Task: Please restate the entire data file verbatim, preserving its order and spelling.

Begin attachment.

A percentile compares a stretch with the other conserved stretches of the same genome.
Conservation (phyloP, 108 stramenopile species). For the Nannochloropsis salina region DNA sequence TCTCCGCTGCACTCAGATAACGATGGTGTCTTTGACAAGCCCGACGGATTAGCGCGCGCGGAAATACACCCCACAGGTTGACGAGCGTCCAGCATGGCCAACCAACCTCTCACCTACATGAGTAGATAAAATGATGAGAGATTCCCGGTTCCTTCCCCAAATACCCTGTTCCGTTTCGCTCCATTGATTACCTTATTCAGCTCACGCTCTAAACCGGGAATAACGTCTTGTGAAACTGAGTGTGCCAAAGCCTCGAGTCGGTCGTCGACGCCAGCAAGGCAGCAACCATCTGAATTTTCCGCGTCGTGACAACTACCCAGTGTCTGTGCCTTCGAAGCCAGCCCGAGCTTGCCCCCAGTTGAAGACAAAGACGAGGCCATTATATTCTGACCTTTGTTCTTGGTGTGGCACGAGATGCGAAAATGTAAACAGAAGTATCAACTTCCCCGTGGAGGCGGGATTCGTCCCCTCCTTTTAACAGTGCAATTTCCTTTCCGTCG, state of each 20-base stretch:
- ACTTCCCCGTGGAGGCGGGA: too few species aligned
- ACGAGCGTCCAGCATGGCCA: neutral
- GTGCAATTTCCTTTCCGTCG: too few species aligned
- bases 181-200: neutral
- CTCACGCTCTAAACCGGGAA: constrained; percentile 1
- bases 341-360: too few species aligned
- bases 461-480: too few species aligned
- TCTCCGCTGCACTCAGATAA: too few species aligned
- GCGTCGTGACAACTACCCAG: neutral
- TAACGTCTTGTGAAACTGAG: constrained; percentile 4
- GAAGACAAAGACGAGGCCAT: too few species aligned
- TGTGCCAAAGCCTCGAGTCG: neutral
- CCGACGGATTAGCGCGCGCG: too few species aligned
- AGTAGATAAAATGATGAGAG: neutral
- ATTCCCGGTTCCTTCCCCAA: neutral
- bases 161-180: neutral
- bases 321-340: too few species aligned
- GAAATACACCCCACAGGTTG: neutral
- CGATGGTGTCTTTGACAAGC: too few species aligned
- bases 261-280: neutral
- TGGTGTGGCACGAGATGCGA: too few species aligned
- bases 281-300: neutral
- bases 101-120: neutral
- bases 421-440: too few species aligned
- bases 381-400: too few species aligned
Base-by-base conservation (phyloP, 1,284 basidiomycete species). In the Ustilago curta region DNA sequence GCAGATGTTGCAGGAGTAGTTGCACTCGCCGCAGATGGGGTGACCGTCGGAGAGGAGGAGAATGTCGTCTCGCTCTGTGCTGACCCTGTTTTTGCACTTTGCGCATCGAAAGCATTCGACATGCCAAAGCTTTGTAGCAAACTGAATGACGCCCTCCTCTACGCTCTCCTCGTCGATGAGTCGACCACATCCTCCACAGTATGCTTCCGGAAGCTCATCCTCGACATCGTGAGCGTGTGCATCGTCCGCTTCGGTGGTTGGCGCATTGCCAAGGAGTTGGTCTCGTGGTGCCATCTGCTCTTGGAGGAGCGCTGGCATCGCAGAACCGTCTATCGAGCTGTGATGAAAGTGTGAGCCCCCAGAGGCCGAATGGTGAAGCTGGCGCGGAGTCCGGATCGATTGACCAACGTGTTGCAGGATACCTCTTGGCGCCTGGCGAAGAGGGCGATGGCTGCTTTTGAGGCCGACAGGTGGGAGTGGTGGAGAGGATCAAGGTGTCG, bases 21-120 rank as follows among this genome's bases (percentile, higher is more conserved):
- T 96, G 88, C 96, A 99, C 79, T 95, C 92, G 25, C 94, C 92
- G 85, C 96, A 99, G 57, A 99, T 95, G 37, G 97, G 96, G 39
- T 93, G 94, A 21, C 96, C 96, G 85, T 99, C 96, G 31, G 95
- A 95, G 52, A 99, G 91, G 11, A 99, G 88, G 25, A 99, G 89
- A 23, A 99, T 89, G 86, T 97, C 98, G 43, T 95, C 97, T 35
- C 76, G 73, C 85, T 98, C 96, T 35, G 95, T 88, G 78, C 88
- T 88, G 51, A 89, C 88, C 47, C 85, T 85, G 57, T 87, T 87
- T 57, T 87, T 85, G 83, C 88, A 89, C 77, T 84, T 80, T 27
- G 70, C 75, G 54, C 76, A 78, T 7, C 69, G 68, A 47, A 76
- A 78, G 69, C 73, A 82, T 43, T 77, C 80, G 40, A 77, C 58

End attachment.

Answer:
A percentile compares a stretch with the other conserved stretches of the same genome.
Conservation (phyloP, 108 stramenopile species). For the Nannochloropsis salina region DNA sequence TCTCCGCTGCACTCAGATAACGATGGTGTCTTTGACAAGCCCGACGGATTAGCGCGCGCGGAAATACACCCCACAGGTTGACGAGCGTCCAGCATGGCCAACCAACCTCTCACCTACATGAGTAGATAAAATGATGAGAGATTCCCGGTTCCTTCCCCAAATACCCTGTTCCGTTTCGCTCCATTGATTACCTTATTCAGCTCACGCTCTAAACCGGGAATAACGTCTTGTGAAACTGAGTGTGCCAAAGCCTCGAGTCGGTCGTCGACGCCAGCAAGGCAGCAACCATCTGAATTTTCCGCGTCGTGACAACTACCCAGTGTCTGTGCCTTCGAAGCCAGCCCGAGCTTGCCCCCAGTTGAAGACAAAGACGAGGCCATTATATTCTGACCTTTGTTCTTGGTGTGGCACGAGATGCGAAAATGTAAACAGAAGTATCAACTTCCCCGTGGAGGCGGGATTCGTCCCCTCCTTTTAACAGTGCAATTTCCTTTCCGTCG, state of each 20-base stretch:
- ACTTCCCCGTGGAGGCGGGA: too few species aligned
- ACGAGCGTCCAGCATGGCCA: neutral
- GTGCAATTTCCTTTCCGTCG: too few species aligned
- bases 181-200: neutral
- CTCACGCTCTAAACCGGGAA: constrained; percentile 1
- bases 341-360: too few species aligned
- bases 461-480: too few species aligned
- TCTCCGCTGCACTCAGATAA: too few species aligned
- GCGTCGTGACAACTACCCAG: neutral
- TAACGTCTTGTGAAACTGAG: constrained; percentile 4
- GAAGACAAAGACGAGGCCAT: too few species aligned
- TGTGCCAAAGCCTCGAGTCG: neutral
- CCGACGGATTAGCGCGCGCG: too few species aligned
- AGTAGATAAAATGATGAGAG: neutral
- ATTCCCGGTTCCTTCCCCAA: neutral
- bases 161-180: neutral
- bases 321-340: too few species aligned
- GAAATACACCCCACAGGTTG: neutral
- CGATGGTGTCTTTGACAAGC: too few species aligned
- bases 261-280: neutral
- TGGTGTGGCACGAGATGCGA: too few species aligned
- bases 281-300: neutral
- bases 101-120: neutral
- bases 421-440: too few species aligned
- bases 381-400: too few species aligned
Base-by-base conservation (phyloP, 1,284 basidiomycete species). In the Ustilago curta region DNA sequence GCAGATGTTGCAGGAGTAGTTGCACTCGCCGCAGATGGGGTGACCGTCGGAGAGGAGGAGAATGTCGTCTCGCTCTGTGCTGACCCTGTTTTTGCACTTTGCGCATCGAAAGCATTCGACATGCCAAAGCTTTGTAGCAAACTGAATGACGCCCTCCTCTACGCTCTCCTCGTCGATGAGTCGACCACATCCTCCACAGTATGCTTCCGGAAGCTCATCCTCGACATCGTGAGCGTGTGCATCGTCCGCTTCGGTGGTTGGCGCATTGCCAAGGAGTTGGTCTCGTGGTGCCATCTGCTCTTGGAGGAGCGCTGGCATCGCAGAACCGTCTATCGAGCTGTGATGAAAGTGTGAGCCCCCAGAGGCCGAATGGTGAAGCTGGCGCGGAGTCCGGATCGATTGACCAACGTGTTGCAGGATACCTCTTGGCGCCTGGCGAAGAGGGCGATGGCTGCTTTTGAGGCCGACAGGTGGGAGTGGTGGAGAGGATCAAGGTGTCG, bases 21-120 rank as follows among this genome's bases (percentile, higher is more conserved):
- T 96, G 88, C 96, A 99, C 79, T 95, C 92, G 25, C 94, C 92
- G 85, C 96, A 99, G 57, A 99, T 95, G 37, G 97, G 96, G 39
- T 93, G 94, A 21, C 96, C 96, G 85, T 99, C 96, G 31, G 95
- A 95, G 52, A 99, G 91, G 11, A 99, G 88, G 25, A 99, G 89
- A 23, A 99, T 89, G 86, T 97, C 98, G 43, T 95, C 97, T 35
- C 76, G 73, C 85, T 98, C 96, T 35, G 95, T 88, G 78, C 88
- T 88, G 51, A 89, C 88, C 47, C 85, T 85, G 57, T 87, T 87
- T 57, T 87, T 85, G 83, C 88, A 89, C 77, T 84, T 80, T 27
- G 70, C 75, G 54, C 76, A 78, T 7, C 69, G 68, A 47, A 76
- A 78, G 69, C 73, A 82, T 43, T 77, C 80, G 40, A 77, C 58